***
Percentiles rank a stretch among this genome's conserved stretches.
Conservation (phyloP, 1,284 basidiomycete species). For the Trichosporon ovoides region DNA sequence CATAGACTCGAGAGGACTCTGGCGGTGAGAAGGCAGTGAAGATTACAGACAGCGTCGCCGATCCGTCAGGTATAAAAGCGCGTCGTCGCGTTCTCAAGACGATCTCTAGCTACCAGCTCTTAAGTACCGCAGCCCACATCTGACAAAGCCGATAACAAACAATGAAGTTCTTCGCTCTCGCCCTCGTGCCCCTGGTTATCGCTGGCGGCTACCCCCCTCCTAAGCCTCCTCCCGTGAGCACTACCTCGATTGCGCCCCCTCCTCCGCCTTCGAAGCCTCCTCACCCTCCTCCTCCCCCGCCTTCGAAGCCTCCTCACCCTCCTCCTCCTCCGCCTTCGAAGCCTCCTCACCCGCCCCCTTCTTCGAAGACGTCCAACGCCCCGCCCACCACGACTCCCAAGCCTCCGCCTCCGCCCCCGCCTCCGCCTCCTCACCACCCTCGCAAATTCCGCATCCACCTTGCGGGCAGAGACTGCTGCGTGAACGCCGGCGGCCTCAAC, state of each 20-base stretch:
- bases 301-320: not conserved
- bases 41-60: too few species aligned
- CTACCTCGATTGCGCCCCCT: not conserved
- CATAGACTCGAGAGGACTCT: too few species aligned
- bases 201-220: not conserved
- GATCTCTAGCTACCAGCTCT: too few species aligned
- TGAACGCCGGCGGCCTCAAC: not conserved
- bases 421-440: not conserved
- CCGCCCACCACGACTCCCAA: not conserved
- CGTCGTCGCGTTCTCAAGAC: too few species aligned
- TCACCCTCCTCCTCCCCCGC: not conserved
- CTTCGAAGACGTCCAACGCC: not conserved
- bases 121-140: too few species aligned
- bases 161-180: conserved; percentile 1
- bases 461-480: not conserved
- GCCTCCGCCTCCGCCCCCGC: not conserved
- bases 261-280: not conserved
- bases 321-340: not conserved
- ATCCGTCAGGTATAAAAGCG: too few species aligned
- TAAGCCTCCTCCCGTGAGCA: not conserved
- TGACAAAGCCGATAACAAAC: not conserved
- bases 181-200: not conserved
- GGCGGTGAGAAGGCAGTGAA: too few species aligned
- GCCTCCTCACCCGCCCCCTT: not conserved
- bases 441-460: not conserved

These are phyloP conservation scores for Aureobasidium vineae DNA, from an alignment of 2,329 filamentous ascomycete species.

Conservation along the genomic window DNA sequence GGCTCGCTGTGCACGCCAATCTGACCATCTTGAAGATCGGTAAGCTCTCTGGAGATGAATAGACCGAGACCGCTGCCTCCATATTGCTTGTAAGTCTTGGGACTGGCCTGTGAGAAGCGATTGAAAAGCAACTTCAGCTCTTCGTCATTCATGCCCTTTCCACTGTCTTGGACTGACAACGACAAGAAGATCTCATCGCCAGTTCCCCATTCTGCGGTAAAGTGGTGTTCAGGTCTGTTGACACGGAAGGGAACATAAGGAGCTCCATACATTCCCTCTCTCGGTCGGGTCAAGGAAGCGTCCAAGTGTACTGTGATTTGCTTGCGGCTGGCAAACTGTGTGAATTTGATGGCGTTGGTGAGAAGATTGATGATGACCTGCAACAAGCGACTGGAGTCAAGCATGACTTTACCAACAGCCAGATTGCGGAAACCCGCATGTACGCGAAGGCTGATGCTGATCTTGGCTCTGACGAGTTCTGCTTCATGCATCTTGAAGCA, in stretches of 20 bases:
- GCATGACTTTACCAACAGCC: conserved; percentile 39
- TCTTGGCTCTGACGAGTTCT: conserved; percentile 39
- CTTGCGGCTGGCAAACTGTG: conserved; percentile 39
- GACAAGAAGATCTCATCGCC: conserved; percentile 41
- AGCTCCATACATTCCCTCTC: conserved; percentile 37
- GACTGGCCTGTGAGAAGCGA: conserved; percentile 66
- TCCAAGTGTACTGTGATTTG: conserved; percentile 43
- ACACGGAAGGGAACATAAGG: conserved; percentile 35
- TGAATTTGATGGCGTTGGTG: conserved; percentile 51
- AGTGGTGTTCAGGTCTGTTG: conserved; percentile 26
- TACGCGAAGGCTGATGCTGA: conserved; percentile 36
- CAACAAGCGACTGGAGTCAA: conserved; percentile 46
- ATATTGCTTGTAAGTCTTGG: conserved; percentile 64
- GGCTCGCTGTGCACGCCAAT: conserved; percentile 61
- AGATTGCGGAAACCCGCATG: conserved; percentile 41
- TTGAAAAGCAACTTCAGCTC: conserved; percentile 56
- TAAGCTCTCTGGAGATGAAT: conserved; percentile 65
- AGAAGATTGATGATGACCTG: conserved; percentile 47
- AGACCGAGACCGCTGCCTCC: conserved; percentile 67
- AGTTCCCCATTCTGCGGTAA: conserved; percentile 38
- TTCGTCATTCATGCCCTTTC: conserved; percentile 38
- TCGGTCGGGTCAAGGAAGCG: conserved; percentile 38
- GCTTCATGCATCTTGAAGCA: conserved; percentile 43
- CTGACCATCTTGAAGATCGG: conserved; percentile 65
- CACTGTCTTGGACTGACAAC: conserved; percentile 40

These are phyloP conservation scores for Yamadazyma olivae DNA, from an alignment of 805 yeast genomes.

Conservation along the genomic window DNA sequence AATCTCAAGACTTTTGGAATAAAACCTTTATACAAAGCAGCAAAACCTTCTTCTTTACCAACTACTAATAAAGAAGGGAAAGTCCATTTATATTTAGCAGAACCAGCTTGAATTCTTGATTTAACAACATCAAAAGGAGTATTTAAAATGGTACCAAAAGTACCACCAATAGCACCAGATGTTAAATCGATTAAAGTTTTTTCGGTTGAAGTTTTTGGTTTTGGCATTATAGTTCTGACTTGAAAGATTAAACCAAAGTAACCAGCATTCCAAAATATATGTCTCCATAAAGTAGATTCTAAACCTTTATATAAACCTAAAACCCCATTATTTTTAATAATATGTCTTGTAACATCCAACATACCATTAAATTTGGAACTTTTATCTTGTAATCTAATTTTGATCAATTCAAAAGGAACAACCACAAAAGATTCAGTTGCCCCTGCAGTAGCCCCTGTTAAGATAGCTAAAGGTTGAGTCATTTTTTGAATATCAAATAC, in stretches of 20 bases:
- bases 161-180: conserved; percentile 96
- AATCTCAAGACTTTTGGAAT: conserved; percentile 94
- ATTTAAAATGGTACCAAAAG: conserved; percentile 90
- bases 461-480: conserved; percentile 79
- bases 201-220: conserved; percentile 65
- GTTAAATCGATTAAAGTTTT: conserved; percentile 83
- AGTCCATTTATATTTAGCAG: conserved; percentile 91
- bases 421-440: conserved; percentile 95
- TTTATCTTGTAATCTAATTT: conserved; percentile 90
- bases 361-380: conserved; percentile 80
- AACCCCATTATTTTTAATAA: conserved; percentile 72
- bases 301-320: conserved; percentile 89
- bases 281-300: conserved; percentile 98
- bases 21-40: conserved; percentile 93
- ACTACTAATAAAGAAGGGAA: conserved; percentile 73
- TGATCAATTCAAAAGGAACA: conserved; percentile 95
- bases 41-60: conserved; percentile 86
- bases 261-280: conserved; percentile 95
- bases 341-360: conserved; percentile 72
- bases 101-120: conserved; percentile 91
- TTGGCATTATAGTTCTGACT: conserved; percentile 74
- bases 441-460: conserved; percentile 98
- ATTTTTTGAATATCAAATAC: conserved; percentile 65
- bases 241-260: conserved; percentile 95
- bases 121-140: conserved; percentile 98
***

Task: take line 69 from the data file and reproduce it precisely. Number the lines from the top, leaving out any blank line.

- bases 281-300: conserved; percentile 98